Less bang for the buck

Pegasus' comedy relies too heavily on camp to deliver its punch

Director Bruce Coleman may have made a mistake pitching this play so broadly, with various characters turning to deliver their punch lines directly to the audience, their faces frozen in mock reaction shots. It sometimes seems to disrupt the flow of Lovett's banter and generally gives you the impression that these actors are working a little too hard to delight you. In my mind's ear, Lovett's language sounds less Neil Simon and more Noël Coward; it should be finessed, tossed off without the characters' intention to make it a laugh riot, but with the performers' skills to do so. There are moments throughout Unrequited Love's a Bore that are genuinely delightful, that remind you just how revolutionary this warhorse material is when trotted into the same-sex arena. You also can't help but feel that Coleman and Lovett drop the (screw)ball too many times by encouraging these actors (with the notable exception of Nye Cooper) to wrap their performances in the gaudy rags of camp.

Unrequited Love's a Bore runs through June 5. Call (214) 821-6005.

Banter
We seem to be in the midst of a harmonic convergence of Dallas or Dallas-related playwrights with full-scale world-premiere productions of their work right here at home. From the aforementioned Steve Lovett to Undermain associate Cameron Cobb to the Bath House's recent Festival of Independent Theaters to Kitchen Dog's upcoming New Works Festival, new plays are sprouting like mushrooms after a rainstorm. Add to this fungoid torrent Christina Matthews' debut script Holiday Rules Are in Effect. It's the first of two one-acts being staged at the 11th Street Theatre Project, whose 1999 season features area playwrights. Her work is paired with Barbara Macchias' very dark sibling saga titled Red Sedum Creeper. 11th Street has chosen to label this coupling Southern Rituals: Two One-Act Plays.

Matthews was born in Louisiana, but grew up in this state with relatives across the Panhandle and West Texas. Holiday Rules Are in Effect is her script, written over the last year, about a "Northicized" daughter returning to her family after a long absence for that most sacred and hypocritical American ritual: the holiday meal. She discovers that, suddenly, no one is familiar with the others and that all territory is fresh and fraught. Matthews, who lives in New York with her husband, admits there is some autobiography here.

"There's this transplanted Texan community in New York City, a total expatriate community," she says, laughing. "It seems most of us are from SMU or the University of Dallas. Whenever Lincoln Center hosts a Brave Combo performance, every Texan from the tri-state area gathers; you can tell the way we applaud and yell. When I first went back to Texas, it was weird, and then when I came back to New York, it was also weird. I started thinking about family, relatives, and how everyone's in therapy, but that's silly because no one's more screwed up than anyone else."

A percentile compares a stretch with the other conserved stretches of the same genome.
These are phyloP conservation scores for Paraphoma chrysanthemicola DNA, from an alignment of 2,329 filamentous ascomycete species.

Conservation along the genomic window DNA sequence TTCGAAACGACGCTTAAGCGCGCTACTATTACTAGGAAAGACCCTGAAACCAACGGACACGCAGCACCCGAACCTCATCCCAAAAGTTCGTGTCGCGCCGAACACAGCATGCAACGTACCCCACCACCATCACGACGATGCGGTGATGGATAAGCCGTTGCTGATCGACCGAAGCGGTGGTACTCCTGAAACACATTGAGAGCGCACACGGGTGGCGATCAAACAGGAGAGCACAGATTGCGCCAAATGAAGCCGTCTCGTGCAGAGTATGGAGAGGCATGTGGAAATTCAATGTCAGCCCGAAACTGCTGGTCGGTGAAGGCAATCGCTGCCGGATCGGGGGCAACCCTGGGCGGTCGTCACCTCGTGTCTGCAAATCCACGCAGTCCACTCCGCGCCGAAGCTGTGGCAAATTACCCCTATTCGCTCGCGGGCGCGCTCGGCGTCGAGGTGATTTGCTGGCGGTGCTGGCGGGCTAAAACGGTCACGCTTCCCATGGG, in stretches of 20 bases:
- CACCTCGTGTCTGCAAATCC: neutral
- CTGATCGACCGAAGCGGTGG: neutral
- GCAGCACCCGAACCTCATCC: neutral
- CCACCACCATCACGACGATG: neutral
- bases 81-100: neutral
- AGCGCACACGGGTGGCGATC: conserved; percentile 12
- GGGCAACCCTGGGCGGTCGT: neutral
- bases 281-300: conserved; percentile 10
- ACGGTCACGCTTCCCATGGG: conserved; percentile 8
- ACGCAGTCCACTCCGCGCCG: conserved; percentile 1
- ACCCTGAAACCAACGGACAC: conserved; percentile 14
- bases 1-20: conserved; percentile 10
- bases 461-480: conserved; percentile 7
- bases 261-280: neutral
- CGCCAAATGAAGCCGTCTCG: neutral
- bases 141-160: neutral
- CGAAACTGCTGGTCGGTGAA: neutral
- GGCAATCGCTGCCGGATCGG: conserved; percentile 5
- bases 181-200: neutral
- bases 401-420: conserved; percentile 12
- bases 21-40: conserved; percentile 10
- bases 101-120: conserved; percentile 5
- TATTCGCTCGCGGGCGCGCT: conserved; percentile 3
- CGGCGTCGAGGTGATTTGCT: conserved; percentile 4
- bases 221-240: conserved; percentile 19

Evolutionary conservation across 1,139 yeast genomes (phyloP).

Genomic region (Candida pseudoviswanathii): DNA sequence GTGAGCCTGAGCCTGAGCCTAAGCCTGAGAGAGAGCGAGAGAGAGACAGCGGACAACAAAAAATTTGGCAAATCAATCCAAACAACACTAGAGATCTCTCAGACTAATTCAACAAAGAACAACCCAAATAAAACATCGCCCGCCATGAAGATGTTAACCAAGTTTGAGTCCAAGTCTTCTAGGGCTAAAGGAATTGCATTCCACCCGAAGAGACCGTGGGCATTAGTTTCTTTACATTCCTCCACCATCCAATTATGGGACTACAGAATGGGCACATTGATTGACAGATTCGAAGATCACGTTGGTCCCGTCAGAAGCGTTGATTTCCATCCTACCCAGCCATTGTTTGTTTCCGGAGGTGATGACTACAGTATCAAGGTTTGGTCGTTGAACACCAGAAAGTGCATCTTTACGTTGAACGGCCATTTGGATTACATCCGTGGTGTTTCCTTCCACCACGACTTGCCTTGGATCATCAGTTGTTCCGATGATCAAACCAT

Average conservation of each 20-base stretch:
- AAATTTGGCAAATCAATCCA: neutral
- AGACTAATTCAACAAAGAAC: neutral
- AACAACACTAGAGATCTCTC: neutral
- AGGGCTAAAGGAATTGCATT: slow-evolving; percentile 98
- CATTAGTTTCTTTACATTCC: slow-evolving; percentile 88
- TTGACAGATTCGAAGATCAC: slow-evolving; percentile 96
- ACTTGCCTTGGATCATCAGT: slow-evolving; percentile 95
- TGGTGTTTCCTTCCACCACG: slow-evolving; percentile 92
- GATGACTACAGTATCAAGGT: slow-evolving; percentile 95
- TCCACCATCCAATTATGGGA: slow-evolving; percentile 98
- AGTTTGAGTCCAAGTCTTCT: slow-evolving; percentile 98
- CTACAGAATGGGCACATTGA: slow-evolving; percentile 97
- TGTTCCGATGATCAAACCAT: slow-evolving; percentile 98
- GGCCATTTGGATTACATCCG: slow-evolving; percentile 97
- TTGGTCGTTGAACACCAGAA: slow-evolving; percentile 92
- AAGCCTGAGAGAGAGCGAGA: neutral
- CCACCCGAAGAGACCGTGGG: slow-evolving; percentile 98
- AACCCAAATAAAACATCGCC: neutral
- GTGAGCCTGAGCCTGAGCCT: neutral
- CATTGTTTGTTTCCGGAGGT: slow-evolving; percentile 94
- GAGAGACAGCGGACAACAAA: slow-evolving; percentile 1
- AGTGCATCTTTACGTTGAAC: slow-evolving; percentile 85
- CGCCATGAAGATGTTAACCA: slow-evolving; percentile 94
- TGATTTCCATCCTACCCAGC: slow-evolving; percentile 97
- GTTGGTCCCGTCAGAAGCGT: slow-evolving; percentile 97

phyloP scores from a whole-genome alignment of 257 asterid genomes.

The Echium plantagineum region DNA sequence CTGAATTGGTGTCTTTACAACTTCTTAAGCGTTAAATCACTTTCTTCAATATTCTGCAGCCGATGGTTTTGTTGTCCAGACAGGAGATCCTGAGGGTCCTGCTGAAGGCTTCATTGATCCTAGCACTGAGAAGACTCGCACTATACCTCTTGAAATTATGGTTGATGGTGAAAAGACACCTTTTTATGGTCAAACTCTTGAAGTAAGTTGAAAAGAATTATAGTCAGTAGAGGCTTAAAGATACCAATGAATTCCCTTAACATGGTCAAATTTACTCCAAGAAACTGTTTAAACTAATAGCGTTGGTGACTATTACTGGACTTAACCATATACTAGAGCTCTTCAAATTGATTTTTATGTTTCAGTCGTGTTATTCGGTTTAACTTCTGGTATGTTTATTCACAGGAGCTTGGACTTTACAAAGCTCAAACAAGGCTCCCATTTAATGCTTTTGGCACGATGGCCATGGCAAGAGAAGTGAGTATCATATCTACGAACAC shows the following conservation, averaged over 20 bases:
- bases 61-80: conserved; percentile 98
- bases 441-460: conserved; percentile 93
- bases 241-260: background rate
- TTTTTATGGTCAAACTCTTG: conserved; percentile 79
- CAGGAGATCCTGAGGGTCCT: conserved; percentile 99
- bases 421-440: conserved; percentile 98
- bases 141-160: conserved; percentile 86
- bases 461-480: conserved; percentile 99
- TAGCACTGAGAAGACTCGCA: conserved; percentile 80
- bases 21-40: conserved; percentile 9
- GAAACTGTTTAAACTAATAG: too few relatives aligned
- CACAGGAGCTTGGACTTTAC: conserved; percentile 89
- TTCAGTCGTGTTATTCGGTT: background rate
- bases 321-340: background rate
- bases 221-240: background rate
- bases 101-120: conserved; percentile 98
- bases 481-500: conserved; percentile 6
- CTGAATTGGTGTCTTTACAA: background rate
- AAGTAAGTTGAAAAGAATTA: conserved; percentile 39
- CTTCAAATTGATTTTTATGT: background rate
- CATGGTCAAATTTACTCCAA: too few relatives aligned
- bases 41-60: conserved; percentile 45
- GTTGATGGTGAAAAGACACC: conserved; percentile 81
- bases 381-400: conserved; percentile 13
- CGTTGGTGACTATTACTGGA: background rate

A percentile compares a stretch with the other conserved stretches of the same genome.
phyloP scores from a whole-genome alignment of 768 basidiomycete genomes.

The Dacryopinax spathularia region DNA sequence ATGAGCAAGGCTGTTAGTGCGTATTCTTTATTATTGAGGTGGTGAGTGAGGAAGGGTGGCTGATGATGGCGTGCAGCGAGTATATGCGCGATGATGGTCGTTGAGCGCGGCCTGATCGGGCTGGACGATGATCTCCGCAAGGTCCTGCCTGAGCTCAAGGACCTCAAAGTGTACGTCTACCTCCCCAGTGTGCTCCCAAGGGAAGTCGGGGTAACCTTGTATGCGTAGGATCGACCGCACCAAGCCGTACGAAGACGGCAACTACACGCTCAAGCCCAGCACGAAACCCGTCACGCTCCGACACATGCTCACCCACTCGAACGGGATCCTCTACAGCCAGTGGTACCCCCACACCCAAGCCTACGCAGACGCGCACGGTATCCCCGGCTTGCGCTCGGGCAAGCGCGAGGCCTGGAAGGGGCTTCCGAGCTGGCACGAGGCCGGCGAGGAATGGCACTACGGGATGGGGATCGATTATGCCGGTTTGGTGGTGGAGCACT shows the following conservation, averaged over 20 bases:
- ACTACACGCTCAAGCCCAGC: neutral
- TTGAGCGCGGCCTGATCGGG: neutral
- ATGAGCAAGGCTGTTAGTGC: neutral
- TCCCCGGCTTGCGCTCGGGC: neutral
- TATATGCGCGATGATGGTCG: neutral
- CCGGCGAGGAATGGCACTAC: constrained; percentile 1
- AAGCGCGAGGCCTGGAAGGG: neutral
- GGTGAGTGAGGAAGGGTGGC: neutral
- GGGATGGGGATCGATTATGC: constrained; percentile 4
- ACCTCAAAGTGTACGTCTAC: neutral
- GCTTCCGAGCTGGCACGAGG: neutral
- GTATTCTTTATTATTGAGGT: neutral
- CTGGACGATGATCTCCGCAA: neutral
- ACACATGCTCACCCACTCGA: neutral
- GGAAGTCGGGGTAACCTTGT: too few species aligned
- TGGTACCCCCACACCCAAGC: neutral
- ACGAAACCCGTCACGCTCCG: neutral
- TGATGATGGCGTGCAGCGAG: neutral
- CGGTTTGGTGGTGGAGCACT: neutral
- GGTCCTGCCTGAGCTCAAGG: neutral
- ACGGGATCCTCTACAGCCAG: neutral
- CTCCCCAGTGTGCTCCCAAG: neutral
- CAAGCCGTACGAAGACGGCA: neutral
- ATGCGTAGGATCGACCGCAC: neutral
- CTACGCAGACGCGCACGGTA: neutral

Matthews says that Holiday Rules Are in Effect deliberately tries to avoid Southern Gothic ("nobody's insane and living in a crumbling New Orleans mansion in this play") and instead shoots for a subtler form of conflict: "This is not a hick family; most of them went to college. But they're also a Southern churchgoing family, and [the returning daughter] lives in a house with her boyfriend, unmarried. It's not so much a moral objection, it's that this goes against their traditions, against what they expect family is supposed to be."

Matthews explains that everyone expected her to go the black, bleak comedy route ("because of my personality"), but she surprised even herself by writing a flat-out comedy. It's punched with moments that are not comic, but, she says, "mostly, I went with the way the characters began to behave, and it turned out light-hearted. Nobody seriously damages each other in this play. But they all have their peculiarities. I just wanted to say: 'Instead of shipping all of them out to therapy, we should modify our idea of normal and allow for a little strangeness.'"

Southern Rituals: Two One-Act Plays runs May 13 through May 29. Call (214) 522-

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